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Miami Crushes Duke In Cameron, 90-74

Win streak, gone. Intimidation factor gone as Duke loses at home by 16. And it could have been worse.

Rasheed Sulaimon drives past Miami's defense but it wasn't enough as Duke lost 90-74
Rasheed Sulaimon drives past Miami's defense but it wasn't enough as Duke lost 90-74
Rob Kinnan-USA TODAY Sports

Amile Jefferson called it swagger. Mike Krzyzewski calls it confidence.

Whatever it is, Duke doesn't have it right now, as demonstrated by Miami coming into Cameron and taking Duke's lunch money Tuesday night, to the tune of 90-74.

Miami simply was better than Duke, especially in a second half that saw Duke lose its lead, its mojo and its focus.

Shooting certainly was a big part of it. It's not a good sign when your opponent shoots as well from beyond the arc as you do from the line but that's exactly what happened to Duke. Miami hit 10-20 from 3-point range, Duke 10-20 from the charity stripe.

The latter statistic was even worse; two of the misses were the first end of a one-and-one.

Jefferson cited the frustrations of watching one Miami rainbow after another go in. Freshman Omar Sherman banked one in from 25-feet out, from the top of the circle.

That one made it 69-54, with about seven minutes left, which is about the time even the most devout Duke die-hard was ready to throw in the towel.

Of course, it wasn't just 3-pointers. Miami feasted on a slew of break-outs, getting one easy lay-up after another.

Krzyzewski said this was a combination of bad Duke shooting and a loss of poise.

"We're not a very confident shooting team right now. That's part of being young. Adversity hits, it's not going too well, you start thinking too much. . . . You can't keep doing that, missing open shots. We gave them run-outs. . . . I think part of that is missing shots. It only takes a fraction of a second. When you're watching and a shot's missed and you're thinking about that shot and you're not getting back on defense. We did that."

The first half was a textbook example of back-and-forth. Neither team led by more than four points in a half that was tied eight times.

Rasheed Sulaimon gave Duke a 35-34 lead with a 3-pointer with about a minute left in the half.

Duke was up 39-36 when they hit the first of two decisive droughts. Two missed foul shots, an unforced turnover, a missed 3-pointer, a missed lay-up and two more turnovers and Miami was up 45-36.

Quinn Cook hit a 3 to make it 47-46 with 13:44 left. Angel Rodriguez answered 14 seconds later, sparking a 10-0 run that made it 57-46.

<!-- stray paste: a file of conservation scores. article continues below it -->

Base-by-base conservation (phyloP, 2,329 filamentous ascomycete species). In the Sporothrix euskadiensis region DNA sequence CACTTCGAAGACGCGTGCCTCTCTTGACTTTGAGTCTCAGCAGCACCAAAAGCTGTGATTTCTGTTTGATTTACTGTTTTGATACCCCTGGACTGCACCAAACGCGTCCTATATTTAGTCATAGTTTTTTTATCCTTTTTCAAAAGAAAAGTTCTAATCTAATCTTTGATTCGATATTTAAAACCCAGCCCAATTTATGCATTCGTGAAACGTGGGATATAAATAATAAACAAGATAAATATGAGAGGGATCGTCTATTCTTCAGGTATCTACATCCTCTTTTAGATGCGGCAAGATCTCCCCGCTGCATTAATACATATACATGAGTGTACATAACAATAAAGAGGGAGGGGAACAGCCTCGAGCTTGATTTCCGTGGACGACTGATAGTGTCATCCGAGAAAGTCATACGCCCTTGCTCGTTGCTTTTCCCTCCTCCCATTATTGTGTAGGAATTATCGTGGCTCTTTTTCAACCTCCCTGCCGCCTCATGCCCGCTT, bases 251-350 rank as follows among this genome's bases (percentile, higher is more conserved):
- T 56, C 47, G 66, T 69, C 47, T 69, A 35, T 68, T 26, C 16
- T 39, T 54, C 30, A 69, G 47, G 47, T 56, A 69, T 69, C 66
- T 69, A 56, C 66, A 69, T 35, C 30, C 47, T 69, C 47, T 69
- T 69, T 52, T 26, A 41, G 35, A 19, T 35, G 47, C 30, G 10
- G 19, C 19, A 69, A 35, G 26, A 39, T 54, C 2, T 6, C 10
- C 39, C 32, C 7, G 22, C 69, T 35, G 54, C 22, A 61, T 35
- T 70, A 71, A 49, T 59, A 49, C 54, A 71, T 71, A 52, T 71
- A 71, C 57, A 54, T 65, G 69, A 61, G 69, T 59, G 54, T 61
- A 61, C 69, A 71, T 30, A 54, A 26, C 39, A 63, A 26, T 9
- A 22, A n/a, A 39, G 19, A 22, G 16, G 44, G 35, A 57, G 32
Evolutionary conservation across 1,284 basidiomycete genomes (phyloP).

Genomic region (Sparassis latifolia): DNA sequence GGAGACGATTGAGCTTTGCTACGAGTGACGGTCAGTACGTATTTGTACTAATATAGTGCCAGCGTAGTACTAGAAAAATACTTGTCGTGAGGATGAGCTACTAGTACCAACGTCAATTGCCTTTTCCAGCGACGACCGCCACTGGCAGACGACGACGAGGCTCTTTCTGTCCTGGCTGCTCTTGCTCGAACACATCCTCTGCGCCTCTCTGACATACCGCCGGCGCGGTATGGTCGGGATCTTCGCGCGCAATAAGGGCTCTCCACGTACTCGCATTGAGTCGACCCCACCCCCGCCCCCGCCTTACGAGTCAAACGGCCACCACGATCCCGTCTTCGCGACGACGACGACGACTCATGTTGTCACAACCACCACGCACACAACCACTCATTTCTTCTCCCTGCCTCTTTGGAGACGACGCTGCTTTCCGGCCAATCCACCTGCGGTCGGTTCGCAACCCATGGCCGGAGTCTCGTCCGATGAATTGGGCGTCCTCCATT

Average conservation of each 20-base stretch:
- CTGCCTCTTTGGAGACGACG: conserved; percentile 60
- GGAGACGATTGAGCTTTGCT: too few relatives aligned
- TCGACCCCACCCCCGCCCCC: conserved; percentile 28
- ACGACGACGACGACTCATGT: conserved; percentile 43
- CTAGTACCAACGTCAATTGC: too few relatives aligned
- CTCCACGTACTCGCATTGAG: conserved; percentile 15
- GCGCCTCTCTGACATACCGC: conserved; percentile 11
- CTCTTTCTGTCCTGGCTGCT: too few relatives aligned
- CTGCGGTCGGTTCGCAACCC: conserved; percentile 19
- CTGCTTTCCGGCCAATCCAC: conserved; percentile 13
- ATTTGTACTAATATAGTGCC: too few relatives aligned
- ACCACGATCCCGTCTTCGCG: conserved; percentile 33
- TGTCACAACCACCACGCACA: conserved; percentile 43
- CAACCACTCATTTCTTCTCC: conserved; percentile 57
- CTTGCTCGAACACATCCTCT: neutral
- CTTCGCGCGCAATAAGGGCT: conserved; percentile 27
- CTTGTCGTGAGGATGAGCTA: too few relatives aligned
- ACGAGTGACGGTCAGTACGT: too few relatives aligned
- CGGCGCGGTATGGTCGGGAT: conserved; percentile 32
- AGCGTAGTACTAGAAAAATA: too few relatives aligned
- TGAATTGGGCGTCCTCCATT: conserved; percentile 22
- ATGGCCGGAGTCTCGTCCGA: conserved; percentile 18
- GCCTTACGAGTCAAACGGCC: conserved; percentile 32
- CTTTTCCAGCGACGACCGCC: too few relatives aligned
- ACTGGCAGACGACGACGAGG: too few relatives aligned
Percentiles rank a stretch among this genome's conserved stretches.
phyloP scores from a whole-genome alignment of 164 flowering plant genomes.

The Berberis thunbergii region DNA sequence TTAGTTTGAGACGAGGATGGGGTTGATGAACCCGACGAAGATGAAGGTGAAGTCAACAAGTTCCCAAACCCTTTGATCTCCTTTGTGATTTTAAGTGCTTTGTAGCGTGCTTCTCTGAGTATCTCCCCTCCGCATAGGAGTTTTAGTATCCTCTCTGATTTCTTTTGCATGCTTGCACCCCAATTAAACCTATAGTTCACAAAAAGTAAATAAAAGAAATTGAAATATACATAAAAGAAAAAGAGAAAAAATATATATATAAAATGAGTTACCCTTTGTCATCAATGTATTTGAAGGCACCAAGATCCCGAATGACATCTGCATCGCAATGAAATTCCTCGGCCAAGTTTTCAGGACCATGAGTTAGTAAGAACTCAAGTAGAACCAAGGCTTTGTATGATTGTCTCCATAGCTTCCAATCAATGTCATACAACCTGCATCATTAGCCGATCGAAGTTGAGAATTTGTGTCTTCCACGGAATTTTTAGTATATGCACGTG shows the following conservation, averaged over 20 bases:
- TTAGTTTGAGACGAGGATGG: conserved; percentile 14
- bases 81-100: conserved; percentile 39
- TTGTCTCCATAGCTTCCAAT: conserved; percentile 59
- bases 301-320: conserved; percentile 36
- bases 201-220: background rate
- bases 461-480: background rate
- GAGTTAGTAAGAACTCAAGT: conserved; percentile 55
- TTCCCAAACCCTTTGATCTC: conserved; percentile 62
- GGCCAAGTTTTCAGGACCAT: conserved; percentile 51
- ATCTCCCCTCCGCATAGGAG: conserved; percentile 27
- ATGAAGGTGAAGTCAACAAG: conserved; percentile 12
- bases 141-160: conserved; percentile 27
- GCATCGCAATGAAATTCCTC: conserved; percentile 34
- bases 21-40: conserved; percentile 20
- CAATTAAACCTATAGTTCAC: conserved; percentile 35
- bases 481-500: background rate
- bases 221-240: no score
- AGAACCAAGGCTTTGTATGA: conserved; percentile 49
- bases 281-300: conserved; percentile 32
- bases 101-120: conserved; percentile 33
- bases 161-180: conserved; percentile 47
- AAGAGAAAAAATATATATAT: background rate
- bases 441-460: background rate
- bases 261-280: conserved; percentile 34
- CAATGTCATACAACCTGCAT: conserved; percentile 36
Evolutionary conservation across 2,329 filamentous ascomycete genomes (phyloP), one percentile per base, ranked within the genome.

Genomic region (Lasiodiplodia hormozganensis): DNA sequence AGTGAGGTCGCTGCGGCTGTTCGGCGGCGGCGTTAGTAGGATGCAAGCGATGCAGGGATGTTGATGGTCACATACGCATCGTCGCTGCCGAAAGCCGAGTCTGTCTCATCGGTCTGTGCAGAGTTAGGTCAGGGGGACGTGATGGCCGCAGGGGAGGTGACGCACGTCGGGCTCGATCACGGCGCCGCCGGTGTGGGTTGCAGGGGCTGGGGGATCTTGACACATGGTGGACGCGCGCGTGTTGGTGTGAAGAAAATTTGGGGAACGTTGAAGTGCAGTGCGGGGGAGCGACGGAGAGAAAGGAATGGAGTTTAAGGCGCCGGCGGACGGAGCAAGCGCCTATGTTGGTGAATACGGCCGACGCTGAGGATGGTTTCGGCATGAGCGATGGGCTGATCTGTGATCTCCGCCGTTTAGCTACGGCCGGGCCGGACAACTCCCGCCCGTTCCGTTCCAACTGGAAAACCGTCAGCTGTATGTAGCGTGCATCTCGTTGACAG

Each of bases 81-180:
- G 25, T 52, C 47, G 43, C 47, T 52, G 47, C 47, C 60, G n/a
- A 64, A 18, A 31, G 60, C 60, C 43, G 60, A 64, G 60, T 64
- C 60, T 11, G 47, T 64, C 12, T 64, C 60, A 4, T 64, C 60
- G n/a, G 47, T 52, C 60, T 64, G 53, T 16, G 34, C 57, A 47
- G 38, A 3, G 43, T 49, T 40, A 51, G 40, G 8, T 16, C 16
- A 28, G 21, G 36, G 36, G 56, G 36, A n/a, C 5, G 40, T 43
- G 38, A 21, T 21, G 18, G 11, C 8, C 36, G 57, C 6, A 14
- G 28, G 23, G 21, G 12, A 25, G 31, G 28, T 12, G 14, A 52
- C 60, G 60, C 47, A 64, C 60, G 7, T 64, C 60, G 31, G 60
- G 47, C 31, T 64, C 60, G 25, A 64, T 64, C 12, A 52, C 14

Duke never again got closer than seven points. Duke dominated inside-both Jahlil Okafor and Amile Jefferson posted double-doubles and Cook made some key baskets.

But Duke could not get stops when they needed them. Krzyzewski called Duke's defense "non-existent the last two games." Duke tried in vain to chase down Rodriguez and Manu Lecomte and paid the price; the duo scored 33 of Miami's 56 second-half points.

Duke's freshmen played like freshmen down the stretch. Okafor posted 15 points and 15 rebounds but became visibly frustrated with some non-calls and started hurrying his shots. Tyus Jones and Justice Winslow had perhaps their worst games at Duke, combining for 3-15 shooting and four turnovers.

And none of Duke's guards had much success controlling Miami's lightning-quick guards.

Rodriguez-a transfer from Kansas State-controlled much of the game, with 24 points, five assists and five steals. Rodriguez said that Duke's defense allowed them to do what they wanted and it's hard to find fault with that harsh assessment.

He certainly made a believer out of Krzyzewski.

"I thought Rodriguez was sensational. He just controlled the game. It's one of the best performances I've seen in Cameron, from an opposing player. . . . He really set the tone. He was great, not good, great."

Krzyzewski said that he's sensed that something was wrong since about Christmas, that something was missing. He didn't fault his team's effort but suggested that his freshmen may have hit the wall. We have to learn from it, make changes and try to get better.

"I haven't been able to figure it out, how to change it. We're all on the same page now, after two losses. . . . We got our butts beat tonight. In some respects, some of that is good. None of my teams have won here without losing. You just can't lose that much. The taste of losing has to be distasteful and you try to figure out to not have that taste."


Cook led Duke with 18 points. He now has 1,210 points and has hit at least one 3-pointer in his last 26 games.

Jefferson added 14 points and 12 rebounds. Duke outrebounded Miami 41-31. But Duke also committed 15 turnovers, which led to 21 Miami points.

The loss ended Duke's home winning streak at 41, the third longest in school and ACC history.